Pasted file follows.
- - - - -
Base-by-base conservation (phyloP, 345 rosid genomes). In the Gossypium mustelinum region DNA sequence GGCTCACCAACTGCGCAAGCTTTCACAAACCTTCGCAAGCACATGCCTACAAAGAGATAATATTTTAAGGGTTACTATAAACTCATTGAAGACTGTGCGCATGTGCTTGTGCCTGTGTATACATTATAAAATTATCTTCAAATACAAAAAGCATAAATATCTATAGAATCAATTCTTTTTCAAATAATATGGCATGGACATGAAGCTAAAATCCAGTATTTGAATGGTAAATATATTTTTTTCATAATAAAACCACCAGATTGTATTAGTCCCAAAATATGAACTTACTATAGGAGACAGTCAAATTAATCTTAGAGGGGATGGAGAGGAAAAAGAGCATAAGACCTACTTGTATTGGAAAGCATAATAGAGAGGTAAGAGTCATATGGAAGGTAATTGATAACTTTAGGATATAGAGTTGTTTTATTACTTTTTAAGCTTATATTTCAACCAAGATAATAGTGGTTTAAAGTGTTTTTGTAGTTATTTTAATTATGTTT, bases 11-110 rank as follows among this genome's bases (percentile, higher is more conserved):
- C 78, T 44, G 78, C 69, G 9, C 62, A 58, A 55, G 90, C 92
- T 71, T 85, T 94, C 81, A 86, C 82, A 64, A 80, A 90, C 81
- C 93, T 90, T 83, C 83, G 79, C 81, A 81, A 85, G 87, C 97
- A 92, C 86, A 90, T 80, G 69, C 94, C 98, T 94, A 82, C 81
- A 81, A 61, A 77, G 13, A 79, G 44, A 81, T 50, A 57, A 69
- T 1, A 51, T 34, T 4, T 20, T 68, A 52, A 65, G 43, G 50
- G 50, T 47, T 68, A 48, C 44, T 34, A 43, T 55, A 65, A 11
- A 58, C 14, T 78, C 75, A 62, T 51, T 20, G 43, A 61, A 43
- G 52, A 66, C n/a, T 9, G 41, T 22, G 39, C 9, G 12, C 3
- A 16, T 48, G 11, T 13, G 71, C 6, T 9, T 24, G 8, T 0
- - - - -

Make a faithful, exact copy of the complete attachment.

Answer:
Base-by-base conservation (phyloP, 345 rosid genomes). In the Gossypium mustelinum region DNA sequence GGCTCACCAACTGCGCAAGCTTTCACAAACCTTCGCAAGCACATGCCTACAAAGAGATAATATTTTAAGGGTTACTATAAACTCATTGAAGACTGTGCGCATGTGCTTGTGCCTGTGTATACATTATAAAATTATCTTCAAATACAAAAAGCATAAATATCTATAGAATCAATTCTTTTTCAAATAATATGGCATGGACATGAAGCTAAAATCCAGTATTTGAATGGTAAATATATTTTTTTCATAATAAAACCACCAGATTGTATTAGTCCCAAAATATGAACTTACTATAGGAGACAGTCAAATTAATCTTAGAGGGGATGGAGAGGAAAAAGAGCATAAGACCTACTTGTATTGGAAAGCATAATAGAGAGGTAAGAGTCATATGGAAGGTAATTGATAACTTTAGGATATAGAGTTGTTTTATTACTTTTTAAGCTTATATTTCAACCAAGATAATAGTGGTTTAAAGTGTTTTTGTAGTTATTTTAATTATGTTT, bases 11-110 rank as follows among this genome's bases (percentile, higher is more conserved):
- C 78, T 44, G 78, C 69, G 9, C 62, A 58, A 55, G 90, C 92
- T 71, T 85, T 94, C 81, A 86, C 82, A 64, A 80, A 90, C 81
- C 93, T 90, T 83, C 83, G 79, C 81, A 81, A 85, G 87, C 97
- A 92, C 86, A 90, T 80, G 69, C 94, C 98, T 94, A 82, C 81
- A 81, A 61, A 77, G 13, A 79, G 44, A 81, T 50, A 57, A 69
- T 1, A 51, T 34, T 4, T 20, T 68, A 52, A 65, G 43, G 50
- G 50, T 47, T 68, A 48, C 44, T 34, A 43, T 55, A 65, A 11
- A 58, C 14, T 78, C 75, A 62, T 51, T 20, G 43, A 61, A 43
- G 52, A 66, C n/a, T 9, G 41, T 22, G 39, C 9, G 12, C 3
- A 16, T 48, G 11, T 13, G 71, C 6, T 9, T 24, G 8, T 0